Environmental groups, public-health groups and others opposed to the use of antibiotics in livestock production continue to push for tighter restrictions on the use of those products.
The most recent development is a ruling by a federal judge in New York, who found that the FDA behaved in an “arbitrary and capricious” manner when it dismissed two citizens’ petitions that asked the agency to consider banning farmers from using antibiotics on livestock for non-therapeutic uses.
The FDA had rejected the two petitions – filed in 1999 and in 2005 – because of the time and expense to hold formal withdrawal proceedings.
The ruling adds fuel an intensifying legal war over the future use of antibiotics to promote animal growth, increase feed efficiency and disease prevention on food-producing livestock.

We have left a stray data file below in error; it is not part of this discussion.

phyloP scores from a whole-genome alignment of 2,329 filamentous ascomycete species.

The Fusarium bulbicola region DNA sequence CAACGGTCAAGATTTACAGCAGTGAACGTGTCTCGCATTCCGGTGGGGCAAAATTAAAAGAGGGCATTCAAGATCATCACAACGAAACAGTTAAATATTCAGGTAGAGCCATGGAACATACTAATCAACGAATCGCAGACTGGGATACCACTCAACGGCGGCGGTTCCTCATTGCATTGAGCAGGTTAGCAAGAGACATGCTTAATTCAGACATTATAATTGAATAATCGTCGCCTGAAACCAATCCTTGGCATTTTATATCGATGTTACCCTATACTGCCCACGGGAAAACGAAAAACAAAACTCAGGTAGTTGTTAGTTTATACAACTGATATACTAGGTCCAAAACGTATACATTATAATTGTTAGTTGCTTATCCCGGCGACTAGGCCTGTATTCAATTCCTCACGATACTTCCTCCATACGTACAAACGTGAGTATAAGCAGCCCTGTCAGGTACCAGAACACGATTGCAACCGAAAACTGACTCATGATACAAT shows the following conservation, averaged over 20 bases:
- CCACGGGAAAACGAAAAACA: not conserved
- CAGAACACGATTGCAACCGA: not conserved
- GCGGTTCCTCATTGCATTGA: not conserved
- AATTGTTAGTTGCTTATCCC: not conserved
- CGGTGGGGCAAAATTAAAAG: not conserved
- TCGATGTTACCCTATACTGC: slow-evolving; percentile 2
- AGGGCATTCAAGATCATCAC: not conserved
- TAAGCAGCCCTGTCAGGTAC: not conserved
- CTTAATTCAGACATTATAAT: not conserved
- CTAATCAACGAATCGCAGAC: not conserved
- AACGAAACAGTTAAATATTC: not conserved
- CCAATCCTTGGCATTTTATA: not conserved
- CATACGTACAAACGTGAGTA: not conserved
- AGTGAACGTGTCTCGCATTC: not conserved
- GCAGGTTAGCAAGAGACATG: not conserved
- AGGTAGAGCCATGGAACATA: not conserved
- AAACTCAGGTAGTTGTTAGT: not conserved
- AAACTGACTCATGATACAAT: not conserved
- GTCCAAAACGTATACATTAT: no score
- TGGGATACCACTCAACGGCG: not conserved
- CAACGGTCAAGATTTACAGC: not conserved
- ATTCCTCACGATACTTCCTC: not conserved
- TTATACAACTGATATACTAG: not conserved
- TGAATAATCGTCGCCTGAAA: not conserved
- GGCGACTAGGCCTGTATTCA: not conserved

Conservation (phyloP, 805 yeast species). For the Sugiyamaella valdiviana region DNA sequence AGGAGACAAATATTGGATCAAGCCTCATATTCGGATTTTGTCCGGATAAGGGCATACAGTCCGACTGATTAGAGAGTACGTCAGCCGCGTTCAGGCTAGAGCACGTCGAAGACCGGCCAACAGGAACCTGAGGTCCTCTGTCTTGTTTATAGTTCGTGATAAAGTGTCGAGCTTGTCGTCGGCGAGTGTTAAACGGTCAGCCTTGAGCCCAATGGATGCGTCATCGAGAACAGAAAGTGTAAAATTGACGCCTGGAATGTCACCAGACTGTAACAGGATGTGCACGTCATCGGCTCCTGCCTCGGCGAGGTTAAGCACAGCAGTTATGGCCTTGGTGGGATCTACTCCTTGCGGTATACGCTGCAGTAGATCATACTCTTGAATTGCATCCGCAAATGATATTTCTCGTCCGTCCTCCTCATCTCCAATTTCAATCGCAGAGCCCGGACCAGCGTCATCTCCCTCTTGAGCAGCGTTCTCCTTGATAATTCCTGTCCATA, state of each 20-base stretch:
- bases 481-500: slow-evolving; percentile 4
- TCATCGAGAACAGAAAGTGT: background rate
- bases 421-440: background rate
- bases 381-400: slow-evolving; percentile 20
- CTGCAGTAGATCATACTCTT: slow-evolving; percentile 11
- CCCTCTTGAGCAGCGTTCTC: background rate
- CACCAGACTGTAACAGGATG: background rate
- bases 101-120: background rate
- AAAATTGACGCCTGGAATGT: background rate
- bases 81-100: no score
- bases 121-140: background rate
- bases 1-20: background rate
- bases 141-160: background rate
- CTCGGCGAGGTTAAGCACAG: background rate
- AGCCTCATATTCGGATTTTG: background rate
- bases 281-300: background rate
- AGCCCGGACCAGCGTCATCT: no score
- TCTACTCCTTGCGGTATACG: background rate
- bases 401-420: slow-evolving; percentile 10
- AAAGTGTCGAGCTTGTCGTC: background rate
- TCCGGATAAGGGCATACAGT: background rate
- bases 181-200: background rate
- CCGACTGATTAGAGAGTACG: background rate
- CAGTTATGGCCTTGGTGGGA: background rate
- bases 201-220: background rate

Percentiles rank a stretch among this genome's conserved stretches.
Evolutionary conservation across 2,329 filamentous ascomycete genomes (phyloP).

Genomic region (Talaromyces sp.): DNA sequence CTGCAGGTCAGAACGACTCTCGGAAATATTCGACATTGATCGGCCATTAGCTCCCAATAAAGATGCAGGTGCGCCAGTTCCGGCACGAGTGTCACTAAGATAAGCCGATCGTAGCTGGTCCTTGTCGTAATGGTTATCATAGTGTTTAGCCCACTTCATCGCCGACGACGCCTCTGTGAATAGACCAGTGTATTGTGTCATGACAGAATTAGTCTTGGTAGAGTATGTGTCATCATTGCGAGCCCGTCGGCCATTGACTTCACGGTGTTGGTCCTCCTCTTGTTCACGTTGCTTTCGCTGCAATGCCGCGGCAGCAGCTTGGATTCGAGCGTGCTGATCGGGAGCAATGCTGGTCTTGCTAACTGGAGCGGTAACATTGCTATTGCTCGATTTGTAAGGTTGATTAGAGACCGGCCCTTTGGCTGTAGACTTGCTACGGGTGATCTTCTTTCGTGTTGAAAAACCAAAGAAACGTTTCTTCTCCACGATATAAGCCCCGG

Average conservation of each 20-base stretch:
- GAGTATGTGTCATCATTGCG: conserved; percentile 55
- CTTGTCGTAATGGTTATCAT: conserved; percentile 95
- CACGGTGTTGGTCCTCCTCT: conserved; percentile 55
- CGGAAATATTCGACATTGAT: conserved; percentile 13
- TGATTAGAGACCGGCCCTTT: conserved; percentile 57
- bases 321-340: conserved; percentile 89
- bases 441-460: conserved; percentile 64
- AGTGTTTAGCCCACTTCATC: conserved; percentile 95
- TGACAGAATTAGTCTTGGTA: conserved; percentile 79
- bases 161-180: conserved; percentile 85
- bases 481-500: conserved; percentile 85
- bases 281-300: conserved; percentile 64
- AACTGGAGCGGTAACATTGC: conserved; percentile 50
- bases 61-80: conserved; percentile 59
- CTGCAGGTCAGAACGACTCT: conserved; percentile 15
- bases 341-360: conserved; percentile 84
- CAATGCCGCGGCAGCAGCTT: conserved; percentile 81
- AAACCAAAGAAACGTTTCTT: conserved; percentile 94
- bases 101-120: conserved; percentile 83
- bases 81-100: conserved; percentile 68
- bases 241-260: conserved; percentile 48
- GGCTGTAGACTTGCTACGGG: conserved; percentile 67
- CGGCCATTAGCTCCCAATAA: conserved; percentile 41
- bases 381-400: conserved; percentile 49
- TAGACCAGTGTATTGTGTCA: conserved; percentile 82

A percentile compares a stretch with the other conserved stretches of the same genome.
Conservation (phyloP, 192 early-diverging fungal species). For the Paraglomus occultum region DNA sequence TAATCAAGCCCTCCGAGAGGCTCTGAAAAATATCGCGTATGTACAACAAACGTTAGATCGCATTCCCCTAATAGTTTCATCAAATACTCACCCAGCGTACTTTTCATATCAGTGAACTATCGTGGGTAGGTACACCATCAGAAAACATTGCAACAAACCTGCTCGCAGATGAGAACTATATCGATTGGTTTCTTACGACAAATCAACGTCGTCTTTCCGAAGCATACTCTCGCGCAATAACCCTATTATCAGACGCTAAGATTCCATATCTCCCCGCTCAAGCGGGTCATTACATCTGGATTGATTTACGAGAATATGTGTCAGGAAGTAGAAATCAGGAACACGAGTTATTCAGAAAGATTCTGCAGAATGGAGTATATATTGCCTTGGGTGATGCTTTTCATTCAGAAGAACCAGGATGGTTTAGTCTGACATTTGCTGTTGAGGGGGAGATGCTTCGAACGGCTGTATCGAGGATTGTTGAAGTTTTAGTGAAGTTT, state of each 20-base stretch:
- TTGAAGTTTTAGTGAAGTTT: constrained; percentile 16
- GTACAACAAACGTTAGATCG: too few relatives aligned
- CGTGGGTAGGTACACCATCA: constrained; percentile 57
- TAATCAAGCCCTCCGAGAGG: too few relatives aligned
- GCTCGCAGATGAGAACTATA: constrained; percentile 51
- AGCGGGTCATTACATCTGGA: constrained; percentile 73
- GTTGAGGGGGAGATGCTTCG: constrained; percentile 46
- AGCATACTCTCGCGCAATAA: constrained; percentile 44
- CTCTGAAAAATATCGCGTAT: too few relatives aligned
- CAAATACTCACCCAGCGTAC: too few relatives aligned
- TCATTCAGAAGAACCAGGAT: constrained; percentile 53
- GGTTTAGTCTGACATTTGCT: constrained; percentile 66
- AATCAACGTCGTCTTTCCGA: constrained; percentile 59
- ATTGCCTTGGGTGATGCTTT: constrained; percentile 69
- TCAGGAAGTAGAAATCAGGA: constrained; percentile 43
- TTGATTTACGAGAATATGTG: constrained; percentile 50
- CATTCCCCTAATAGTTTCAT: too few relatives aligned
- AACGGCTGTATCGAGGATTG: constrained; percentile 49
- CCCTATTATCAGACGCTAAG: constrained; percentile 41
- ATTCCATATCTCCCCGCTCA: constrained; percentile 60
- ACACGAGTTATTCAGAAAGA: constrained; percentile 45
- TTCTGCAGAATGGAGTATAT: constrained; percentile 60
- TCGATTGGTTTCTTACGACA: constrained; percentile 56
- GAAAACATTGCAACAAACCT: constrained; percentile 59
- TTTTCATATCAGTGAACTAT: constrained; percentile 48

At a news conference during World Pork Expo in Des Moines last week, the chief veterinarian of the National Pork Producers Council, Dr. Liz Wagstrom, talked about what that ruling means. She was joined by Michigan pork producer Bob Dykhuis, a member of the NPPC board who has also been very involved with the antibiotics issue.
Dykhuis discussed the issues surrounding FDA’s Guidance 209 and Veterinary Feed Directive (VFD) and talked about the changes that are coming to the pork industry as far as accessing and using antibiotics over the next three to five years.